Reviews: Under The Dome

Under the D'Oh

Okay, that will be the only Simpsons Movie jape.

Shortly after reading The Stand, I found and listened to an audiobook of Under the Dome and found myself once again engaged.

An invisible forcefield isolates the town of Chester's Mill off from the rest of the world. Not a week passes before all hell breaks loose inside. James "Big Jim" Rennie, the town's second selectman, begins to see the increasing chaos as a means to gain power. The town's weak-willed or dimwitted officials are led astray by Rennie's influence, while people with good intentions like Dale "Barbie" Barbara, Julia Shumway, and Joseph "Scarecrow Joe" McClatchey have the odds against them at every turn. As people begin to crack and laws are forgotten, things begin to go From Bad To Worse and the HSQ increases at a startling pace.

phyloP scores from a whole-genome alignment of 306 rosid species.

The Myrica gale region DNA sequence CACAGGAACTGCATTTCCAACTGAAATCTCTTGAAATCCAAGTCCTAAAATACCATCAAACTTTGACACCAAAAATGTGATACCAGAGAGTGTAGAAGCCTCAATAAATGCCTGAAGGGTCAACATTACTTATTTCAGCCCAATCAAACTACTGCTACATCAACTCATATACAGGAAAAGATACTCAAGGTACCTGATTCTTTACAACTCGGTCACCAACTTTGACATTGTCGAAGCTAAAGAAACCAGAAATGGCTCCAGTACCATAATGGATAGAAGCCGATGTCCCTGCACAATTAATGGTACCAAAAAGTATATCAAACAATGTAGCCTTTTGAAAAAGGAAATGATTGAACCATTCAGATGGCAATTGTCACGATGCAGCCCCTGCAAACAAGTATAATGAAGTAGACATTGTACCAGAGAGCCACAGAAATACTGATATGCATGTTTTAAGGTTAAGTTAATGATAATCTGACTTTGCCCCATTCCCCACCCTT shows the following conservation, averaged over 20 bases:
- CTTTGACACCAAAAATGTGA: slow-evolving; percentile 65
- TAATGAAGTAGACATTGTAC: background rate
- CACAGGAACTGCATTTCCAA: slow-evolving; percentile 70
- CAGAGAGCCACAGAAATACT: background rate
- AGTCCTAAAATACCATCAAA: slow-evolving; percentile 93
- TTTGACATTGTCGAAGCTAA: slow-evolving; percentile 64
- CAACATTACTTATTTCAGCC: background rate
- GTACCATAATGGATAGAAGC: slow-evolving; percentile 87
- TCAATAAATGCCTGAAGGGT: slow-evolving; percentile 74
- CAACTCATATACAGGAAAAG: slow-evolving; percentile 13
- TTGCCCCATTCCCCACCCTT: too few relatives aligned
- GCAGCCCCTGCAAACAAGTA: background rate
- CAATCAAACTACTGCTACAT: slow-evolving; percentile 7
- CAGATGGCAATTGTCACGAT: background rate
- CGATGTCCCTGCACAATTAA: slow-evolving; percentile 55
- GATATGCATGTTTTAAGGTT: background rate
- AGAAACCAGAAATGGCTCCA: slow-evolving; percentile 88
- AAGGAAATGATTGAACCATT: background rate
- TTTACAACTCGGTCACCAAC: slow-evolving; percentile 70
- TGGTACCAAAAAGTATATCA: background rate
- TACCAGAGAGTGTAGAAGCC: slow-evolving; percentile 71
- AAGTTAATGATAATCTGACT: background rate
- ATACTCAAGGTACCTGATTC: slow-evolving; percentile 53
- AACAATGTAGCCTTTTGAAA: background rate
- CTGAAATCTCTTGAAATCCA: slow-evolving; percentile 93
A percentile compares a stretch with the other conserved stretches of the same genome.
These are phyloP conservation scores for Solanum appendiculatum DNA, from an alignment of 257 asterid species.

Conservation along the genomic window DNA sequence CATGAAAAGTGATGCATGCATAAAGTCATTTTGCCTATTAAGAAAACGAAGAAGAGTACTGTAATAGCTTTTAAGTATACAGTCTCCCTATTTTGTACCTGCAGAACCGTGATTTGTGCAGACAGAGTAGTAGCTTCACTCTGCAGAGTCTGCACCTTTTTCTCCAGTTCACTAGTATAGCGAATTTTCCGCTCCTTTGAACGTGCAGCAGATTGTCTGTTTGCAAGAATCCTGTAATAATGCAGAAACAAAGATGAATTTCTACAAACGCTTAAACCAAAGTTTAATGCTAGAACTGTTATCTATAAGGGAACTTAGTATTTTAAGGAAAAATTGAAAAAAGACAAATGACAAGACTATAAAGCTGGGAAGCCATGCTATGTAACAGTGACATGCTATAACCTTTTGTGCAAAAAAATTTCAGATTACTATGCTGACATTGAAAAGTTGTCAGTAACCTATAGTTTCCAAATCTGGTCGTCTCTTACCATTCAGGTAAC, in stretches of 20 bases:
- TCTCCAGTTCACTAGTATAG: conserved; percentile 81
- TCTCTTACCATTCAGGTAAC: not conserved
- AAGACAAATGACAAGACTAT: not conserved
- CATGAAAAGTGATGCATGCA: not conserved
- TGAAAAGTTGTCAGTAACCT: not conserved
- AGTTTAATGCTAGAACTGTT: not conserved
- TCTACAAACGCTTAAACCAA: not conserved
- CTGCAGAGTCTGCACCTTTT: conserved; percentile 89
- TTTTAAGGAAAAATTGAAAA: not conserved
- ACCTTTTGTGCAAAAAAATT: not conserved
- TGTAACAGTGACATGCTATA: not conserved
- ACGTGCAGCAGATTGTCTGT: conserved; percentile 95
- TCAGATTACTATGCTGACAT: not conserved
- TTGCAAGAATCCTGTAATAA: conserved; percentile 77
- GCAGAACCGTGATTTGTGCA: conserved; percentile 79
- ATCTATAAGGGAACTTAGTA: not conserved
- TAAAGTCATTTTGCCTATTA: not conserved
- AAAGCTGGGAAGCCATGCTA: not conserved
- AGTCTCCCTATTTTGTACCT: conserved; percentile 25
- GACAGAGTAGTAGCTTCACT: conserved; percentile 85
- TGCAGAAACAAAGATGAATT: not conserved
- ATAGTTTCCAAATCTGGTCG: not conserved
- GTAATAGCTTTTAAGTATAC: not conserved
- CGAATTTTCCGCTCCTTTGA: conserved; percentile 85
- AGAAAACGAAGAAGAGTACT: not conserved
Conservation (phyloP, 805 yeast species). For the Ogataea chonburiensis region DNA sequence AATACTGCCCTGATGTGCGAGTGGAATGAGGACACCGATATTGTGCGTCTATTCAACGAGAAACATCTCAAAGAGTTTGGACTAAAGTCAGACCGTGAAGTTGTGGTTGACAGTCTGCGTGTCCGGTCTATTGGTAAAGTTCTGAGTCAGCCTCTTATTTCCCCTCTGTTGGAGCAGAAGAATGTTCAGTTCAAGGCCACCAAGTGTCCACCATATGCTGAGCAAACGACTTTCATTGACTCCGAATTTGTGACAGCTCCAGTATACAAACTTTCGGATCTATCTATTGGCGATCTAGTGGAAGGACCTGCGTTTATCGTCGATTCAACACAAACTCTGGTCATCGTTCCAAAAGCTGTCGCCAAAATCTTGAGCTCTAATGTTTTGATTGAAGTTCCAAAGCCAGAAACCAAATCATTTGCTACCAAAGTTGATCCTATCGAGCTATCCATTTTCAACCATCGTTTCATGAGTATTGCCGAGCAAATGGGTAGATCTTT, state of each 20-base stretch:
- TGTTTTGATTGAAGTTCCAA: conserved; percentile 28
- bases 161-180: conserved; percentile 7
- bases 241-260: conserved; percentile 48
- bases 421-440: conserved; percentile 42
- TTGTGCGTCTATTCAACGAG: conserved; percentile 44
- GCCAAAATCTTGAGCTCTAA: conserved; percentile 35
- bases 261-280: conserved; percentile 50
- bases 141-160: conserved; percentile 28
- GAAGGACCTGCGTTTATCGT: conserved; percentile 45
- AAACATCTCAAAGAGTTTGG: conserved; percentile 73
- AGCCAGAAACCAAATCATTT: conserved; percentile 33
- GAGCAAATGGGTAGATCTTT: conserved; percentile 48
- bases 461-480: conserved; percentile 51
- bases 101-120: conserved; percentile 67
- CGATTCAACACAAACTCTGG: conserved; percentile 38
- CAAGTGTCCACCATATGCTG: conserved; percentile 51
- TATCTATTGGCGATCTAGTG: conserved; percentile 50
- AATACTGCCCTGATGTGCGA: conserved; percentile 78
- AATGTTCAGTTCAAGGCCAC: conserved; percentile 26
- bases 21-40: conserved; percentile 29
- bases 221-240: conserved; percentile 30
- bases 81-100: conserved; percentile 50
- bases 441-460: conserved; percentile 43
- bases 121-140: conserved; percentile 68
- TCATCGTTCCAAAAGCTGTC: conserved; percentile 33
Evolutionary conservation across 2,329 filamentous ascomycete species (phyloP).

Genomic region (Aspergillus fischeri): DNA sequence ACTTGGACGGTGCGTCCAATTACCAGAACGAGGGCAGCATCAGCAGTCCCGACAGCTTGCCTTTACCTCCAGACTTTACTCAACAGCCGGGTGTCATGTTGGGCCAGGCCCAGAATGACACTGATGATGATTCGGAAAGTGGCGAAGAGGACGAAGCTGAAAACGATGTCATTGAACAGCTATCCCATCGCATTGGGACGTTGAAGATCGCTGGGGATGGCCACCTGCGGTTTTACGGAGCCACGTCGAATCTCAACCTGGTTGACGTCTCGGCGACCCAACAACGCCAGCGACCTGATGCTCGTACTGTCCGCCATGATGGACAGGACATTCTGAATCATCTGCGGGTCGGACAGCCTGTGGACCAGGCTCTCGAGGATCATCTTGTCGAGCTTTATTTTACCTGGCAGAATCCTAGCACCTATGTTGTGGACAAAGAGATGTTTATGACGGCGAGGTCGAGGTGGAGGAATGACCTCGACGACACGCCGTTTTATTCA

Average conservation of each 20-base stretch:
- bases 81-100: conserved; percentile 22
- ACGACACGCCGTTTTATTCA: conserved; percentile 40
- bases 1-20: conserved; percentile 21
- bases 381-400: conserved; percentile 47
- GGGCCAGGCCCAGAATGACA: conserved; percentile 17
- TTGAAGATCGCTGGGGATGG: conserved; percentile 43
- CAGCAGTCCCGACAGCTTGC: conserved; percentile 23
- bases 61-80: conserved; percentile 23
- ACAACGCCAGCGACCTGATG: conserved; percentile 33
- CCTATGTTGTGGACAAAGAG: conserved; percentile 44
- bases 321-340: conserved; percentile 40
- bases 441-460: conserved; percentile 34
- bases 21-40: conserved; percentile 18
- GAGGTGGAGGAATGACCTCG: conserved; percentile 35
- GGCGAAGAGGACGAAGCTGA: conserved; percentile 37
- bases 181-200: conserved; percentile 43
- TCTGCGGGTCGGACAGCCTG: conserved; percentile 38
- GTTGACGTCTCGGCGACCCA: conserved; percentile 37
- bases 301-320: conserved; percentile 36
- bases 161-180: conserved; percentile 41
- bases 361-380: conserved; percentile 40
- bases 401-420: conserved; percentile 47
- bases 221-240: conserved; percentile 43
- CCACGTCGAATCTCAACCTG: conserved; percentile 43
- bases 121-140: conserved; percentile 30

While very clearly a satire on modern American society in all of its fallacies, his inclusion of another bizarre supernatural element makes the threat of man's inhumanity to man all the more horrific. It's a story about how we break down during intense situations.

Incorporating a large-scale narrative and utilizing countless members of the Chester's Mill community, King certainly wraps you up in suspense and mystery.

If I had a complaint it would be in regards to the Large Hamminess of many of the story's villains, especially Big Jim and his son, as well as the near-universal interpretation of kids having a For The Evulz mentality in a crisis. Also the speed of which things get out of hand is remarkably fast, but since King is good enough to give plausible explanation and development to each of these, my complaints are very minor ones.

Under the Dome is pretty enthralling. It contains King's dark imagery, poignant characterizations, hyperlink narrative, and witty pop culture references. It's another book that makes me cock my head in confusion when some literary critics don't see any merit to speculative works like the works of Stephen King. I think this book drives a point home as accurately as George Orwell's Animal Farm.